Nevada Rental Application Form

Last Updated: February 28, 2022 by Elizabeth Souza

The Nevada rental application form is a document sent out by landlords to a prospective tenant to determine whether or not they are a suitable tenant. The information collected relates to the tenant’s rental history, eviction history, and financial information and is used for background screening purposes.

Nevada Laws on Rental Application Fees

In Nevada, there is no limit or maximum rental application fee a landlord can charge a prospective tenant. It’s advised to not charge more than the average out-of-pocket expense, but ultimately the determination of the fee is at the sole discretion of the landlord.

If a prospective tenant’s application is approved, they may chare a security deposit.  According to Nevada state law landlords may not charge more than 3 months’ rent for a security deposit. The tenant also has the option to purchase a surety bond to cover some or all of the security deposit. Additionally, upon request from the tenant, the landlord must provide a receipt for the security deposit or surety bond or combination of the two. There are no specified holding requirements for security deposits in Nevada.

What Nevada Rental Application Forms Can’t Ask About

Federal and state laws are in effect in Nevada to protect potential renters from unfair discrimination during the application process. The Federal Fair Housing Act makes it illegal to discriminate against the following protected classes:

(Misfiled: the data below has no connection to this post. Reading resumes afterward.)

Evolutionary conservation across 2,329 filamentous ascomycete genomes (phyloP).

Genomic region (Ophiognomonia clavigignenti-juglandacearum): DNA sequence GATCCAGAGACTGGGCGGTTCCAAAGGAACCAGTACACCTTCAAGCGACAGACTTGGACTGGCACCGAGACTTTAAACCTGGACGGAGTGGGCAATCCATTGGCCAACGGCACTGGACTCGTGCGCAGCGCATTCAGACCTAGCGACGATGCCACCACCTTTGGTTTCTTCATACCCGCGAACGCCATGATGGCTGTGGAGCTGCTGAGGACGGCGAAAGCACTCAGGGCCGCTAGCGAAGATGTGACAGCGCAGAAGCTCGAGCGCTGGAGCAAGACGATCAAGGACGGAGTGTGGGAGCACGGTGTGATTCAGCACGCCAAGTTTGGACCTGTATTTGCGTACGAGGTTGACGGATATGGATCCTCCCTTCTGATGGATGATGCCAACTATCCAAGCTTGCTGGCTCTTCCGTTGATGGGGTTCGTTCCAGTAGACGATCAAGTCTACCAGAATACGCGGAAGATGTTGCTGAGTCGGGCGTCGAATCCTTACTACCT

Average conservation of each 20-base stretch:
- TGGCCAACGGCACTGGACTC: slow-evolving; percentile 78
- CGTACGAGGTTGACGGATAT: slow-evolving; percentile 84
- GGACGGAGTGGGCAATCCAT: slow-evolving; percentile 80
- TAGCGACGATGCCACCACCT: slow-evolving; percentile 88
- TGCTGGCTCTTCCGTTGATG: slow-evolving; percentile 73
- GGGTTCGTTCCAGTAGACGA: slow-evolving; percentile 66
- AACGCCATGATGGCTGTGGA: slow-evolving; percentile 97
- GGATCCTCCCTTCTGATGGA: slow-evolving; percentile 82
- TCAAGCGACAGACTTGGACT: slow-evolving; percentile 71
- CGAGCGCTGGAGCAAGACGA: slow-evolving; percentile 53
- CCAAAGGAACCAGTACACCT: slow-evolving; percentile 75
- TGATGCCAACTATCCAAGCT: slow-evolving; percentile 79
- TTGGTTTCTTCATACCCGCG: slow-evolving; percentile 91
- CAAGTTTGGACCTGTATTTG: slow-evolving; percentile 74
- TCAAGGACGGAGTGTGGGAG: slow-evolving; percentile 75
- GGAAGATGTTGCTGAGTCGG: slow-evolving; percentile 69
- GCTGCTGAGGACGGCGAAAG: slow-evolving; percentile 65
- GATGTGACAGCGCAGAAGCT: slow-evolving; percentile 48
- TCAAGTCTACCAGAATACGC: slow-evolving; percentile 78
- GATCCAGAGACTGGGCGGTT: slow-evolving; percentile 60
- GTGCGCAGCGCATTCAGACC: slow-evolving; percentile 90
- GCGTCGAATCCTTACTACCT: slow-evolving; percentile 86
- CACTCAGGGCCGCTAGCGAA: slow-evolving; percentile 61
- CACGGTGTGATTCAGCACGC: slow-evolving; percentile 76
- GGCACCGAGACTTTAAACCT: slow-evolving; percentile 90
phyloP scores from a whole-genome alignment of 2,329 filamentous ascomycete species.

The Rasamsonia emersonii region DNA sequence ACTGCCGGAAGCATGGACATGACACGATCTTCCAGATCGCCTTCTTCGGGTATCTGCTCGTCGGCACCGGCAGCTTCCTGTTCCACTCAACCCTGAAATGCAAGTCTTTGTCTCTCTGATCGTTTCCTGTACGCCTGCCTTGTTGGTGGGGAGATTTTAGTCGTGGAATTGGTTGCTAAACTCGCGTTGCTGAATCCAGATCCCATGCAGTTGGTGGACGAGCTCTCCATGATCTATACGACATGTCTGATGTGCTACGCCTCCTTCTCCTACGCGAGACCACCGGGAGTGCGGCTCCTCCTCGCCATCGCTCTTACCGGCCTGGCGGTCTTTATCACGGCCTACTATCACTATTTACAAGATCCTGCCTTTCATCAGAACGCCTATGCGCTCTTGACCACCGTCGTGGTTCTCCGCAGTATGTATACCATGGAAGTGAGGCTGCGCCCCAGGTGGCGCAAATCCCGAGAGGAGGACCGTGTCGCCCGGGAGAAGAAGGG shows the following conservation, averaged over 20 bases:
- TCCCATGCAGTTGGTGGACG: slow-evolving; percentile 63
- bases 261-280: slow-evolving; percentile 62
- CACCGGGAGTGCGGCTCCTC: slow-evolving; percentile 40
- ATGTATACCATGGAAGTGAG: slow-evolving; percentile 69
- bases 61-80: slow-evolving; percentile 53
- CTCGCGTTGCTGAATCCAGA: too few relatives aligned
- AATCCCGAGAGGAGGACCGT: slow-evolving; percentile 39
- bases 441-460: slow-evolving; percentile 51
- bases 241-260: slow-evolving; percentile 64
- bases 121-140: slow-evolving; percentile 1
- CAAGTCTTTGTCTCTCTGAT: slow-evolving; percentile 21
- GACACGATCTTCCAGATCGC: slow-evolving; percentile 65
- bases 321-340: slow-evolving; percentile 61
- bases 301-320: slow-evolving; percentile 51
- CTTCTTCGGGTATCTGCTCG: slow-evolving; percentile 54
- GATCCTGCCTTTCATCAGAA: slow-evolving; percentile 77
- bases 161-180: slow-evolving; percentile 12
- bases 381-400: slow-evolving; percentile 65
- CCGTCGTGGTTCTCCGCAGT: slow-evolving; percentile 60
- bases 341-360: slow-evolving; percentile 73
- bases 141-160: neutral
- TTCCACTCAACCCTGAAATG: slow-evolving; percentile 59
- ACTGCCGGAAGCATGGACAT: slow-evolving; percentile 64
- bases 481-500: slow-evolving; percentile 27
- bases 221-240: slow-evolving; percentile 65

• Race
  • Color
  • National Origin (Nationality)
  • Religion
  • Sex
  • Familial Status (Having or not having children)
  • Disability (Physical or Mental)

Additionally, Nevada state laws add additional protections for the following classes:

  • Ancestry
  • Sexual Orientation
  • Gender Identity

Asking about any of these items on a Nevada rental application form (and/or using them to base an application decision on) is illegal. These criteria may not be asked about in writing or in person and may not be used in the consideration of a rental application.

Exemptions from Fair Housing laws do exist. In Nevada, the following exemptions are allowed:

  • Familial Status – it is acceptable to ask about and base an application decision on if children will occupy the rented premises in any two-family owner-occupied buildings.
  • Age – landlords may ask for an applicant’s age in the case of age-specific communities, such as senior housing or 55+ communities, due to the Housing for Older Persons exemption.
  • Housing for Older Persons Exemption
  • Religious Organizations – religion can be used as a basis for giving preference to certain applicants for property that is owned, operated, supervised, or controlled by a religious organization that does not rent for commercial purposes. However, other protected classes may not be the basis for making a decision as a result of this exemption. 42 U.S. Code § 3607
  • Private Clubs – private clubs that operate without public access or commercial intent may provide preferential treatment of applications for lodgings owned or operated by the club. 42 U.S. Code § 3607